The following is not a step-by-step procedure. Itís just a few lessons I learned. I suggest you watch a couple of YouTube videos and dig up an exploded diagram for the parts under discussion to familiarize yourself with this procedure.

You can do this job without an impact wrench, but having one makes it a lot easier. Remove the brake caliper and hang it on something; donít let it dangle. Remove the brake disk and hope that the two Philips head screws cooperate The Spindle Nut is staked on, so hammer that back to a round shape before you remove the nut. Be careful removing the speed sensor. Itís plastic and you donít want to break it. Wiggle it out carefully. There is a bracket holding the brake line. Remove it to improve access.

Now, with the big Spindle Nut removed, mount your slide hammer to the wheel studs and start removing the Rear Hub. Expect this to be hard. Once you get it moving a little bit, you can squirt some penetrating oil on the obvious places and wait a while. That will help, but it may still be a struggle.
Next remove the three bolts holding the bearing carrier in place as well as the three nuts holding the parking brake backer plate in place. Trace the parking brake cable forward to find the bracket holding it to the body. Remove that to gain some slack. Now you can slide the backer plate out. Hang it up and be careful not to twist the cable because you want to avoid damaging your parking brake.

The drive axle for the 2WD version should slip out now. I donít have experience with the 4WD models, so I canít say how easy it is to remove it without unbolting suspension components. Perhaps it canít be done, so now youíre on your own.

Remove the lug fitting on the end of your slide hammer and find a disc of the right diameter to fit behind the bearing carrier. It is most likely rusted in place in the suspension upright and may take quite a bit of slide hammer work to break it loose. Again, use penetrating spray as appropriate.
Once itís out, clean up the suspension upright with some brake clean, a Scotch Bright pad, or even some light sanding so that new bearing carrier will bolt in nicely. Use some grease or some Never Seize on the mating parts and install the new Wheel Bearing Unit; i.e. the barring carrier with wheel bearing. CAUTION: The wheel bearing inner and outer race can fall out if youíre not careful. You do NOT want to contaminate your brand-new wheel bearings.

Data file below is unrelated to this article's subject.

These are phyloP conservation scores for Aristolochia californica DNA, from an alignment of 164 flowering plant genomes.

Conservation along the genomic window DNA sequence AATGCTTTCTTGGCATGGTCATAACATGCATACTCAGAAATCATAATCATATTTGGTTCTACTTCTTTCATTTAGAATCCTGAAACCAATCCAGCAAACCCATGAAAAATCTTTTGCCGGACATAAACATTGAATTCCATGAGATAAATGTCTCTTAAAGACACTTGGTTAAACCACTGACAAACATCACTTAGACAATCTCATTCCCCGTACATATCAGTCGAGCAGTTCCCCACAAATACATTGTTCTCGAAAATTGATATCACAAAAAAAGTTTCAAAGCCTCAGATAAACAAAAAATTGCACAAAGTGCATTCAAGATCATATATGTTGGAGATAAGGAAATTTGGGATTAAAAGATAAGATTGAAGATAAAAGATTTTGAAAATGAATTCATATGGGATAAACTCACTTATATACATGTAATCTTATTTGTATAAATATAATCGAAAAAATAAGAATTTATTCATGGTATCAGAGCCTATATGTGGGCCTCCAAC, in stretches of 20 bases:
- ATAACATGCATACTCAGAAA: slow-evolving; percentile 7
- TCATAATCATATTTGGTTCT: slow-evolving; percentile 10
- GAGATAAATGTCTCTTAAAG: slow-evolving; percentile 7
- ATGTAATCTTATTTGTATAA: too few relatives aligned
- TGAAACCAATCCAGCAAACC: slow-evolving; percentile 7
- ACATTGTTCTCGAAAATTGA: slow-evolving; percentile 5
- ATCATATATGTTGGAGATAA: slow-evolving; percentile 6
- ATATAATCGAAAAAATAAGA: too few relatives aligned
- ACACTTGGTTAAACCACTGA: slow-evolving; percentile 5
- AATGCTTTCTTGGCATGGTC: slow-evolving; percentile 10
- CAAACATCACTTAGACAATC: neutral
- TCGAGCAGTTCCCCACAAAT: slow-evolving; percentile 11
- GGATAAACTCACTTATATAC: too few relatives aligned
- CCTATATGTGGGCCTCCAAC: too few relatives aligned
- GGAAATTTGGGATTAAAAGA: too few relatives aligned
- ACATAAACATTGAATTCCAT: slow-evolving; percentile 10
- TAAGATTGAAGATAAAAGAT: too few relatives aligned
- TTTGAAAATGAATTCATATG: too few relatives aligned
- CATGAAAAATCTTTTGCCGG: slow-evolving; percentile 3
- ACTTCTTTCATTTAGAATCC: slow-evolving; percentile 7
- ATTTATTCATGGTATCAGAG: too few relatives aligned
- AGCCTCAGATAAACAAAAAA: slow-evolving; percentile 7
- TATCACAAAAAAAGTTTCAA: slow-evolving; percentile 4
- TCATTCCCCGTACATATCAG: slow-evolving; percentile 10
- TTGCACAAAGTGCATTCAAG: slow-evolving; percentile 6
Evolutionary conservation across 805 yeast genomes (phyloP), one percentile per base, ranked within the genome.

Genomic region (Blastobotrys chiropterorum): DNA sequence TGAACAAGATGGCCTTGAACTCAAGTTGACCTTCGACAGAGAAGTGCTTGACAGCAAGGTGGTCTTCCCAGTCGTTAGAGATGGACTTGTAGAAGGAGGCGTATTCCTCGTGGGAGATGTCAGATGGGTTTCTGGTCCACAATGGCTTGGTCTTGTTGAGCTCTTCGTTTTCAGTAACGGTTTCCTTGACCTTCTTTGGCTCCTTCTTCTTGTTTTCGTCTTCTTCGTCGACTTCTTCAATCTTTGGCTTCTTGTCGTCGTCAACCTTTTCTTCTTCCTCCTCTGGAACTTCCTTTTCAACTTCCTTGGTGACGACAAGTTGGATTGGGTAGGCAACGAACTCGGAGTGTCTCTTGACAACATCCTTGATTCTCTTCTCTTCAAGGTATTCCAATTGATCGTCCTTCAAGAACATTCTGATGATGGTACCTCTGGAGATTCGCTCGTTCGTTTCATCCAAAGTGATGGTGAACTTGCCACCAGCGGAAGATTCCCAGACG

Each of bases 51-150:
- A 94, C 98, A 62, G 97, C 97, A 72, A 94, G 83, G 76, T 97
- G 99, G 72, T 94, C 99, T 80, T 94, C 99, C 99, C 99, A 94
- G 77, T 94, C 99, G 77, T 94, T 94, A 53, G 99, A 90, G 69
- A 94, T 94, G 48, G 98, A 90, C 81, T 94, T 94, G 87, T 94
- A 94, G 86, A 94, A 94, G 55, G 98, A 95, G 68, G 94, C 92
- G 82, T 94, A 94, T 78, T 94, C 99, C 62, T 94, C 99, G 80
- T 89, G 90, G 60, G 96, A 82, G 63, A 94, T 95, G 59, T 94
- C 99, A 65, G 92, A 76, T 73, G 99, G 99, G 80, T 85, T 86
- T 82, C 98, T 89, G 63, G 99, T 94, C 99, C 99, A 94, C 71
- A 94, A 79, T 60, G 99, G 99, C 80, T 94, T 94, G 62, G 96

By the way, my old bearings looked great. No rust, no galling, no pitting and they actually turned without growling. I started to wonder if I was wasting my time, but it was too late to stop at that point.

You should be able to draw the Wheel Bearing Unit into position with the three mounting bolts. Work in a circle so you donít cause binding.
Install the parking brake unit being careful not to twist the parking brake cable the wrong way. Install the three nuts, two small and one large.
Now put a light coating of grease on the components and pull the Rear Hub into position using the large threaded rod from your bearing tool kit. Use appropriate sized discs of course. I would not recommend using an impact wrench for this job. You can do it easily with a ĹĒ ratchet wrench. That way you can feel if there is any binding. Pay attention when you align the parts before you start pressing them into place.

Now grease and install the stubby splined drive shaft. Put a very light coat of oil or grease on the mating face of your new Spindle Nut and tighten it. The torque value is 181NM, which is quite high. Position the handle of your slide hammer with one end on the ground and the other in-between the wheel lugs to prevent the hub from turning as you torque the nut down. Be careful.

Stake down the new nut into the slot milled in the axle shaft. The remaining reassembly is just a matter of reversing the disassembly procedure.
A wheel bearing job done this way is not actually easy but it is well within the capabilities of any back-yard mechanic because none of it requires a particular skill like welding or anything like that. It took me most of the day to do both sides, but I was able to do a test drive, shower, and pour a glass of Scotch Whiskey by the time ****tail hour arrived.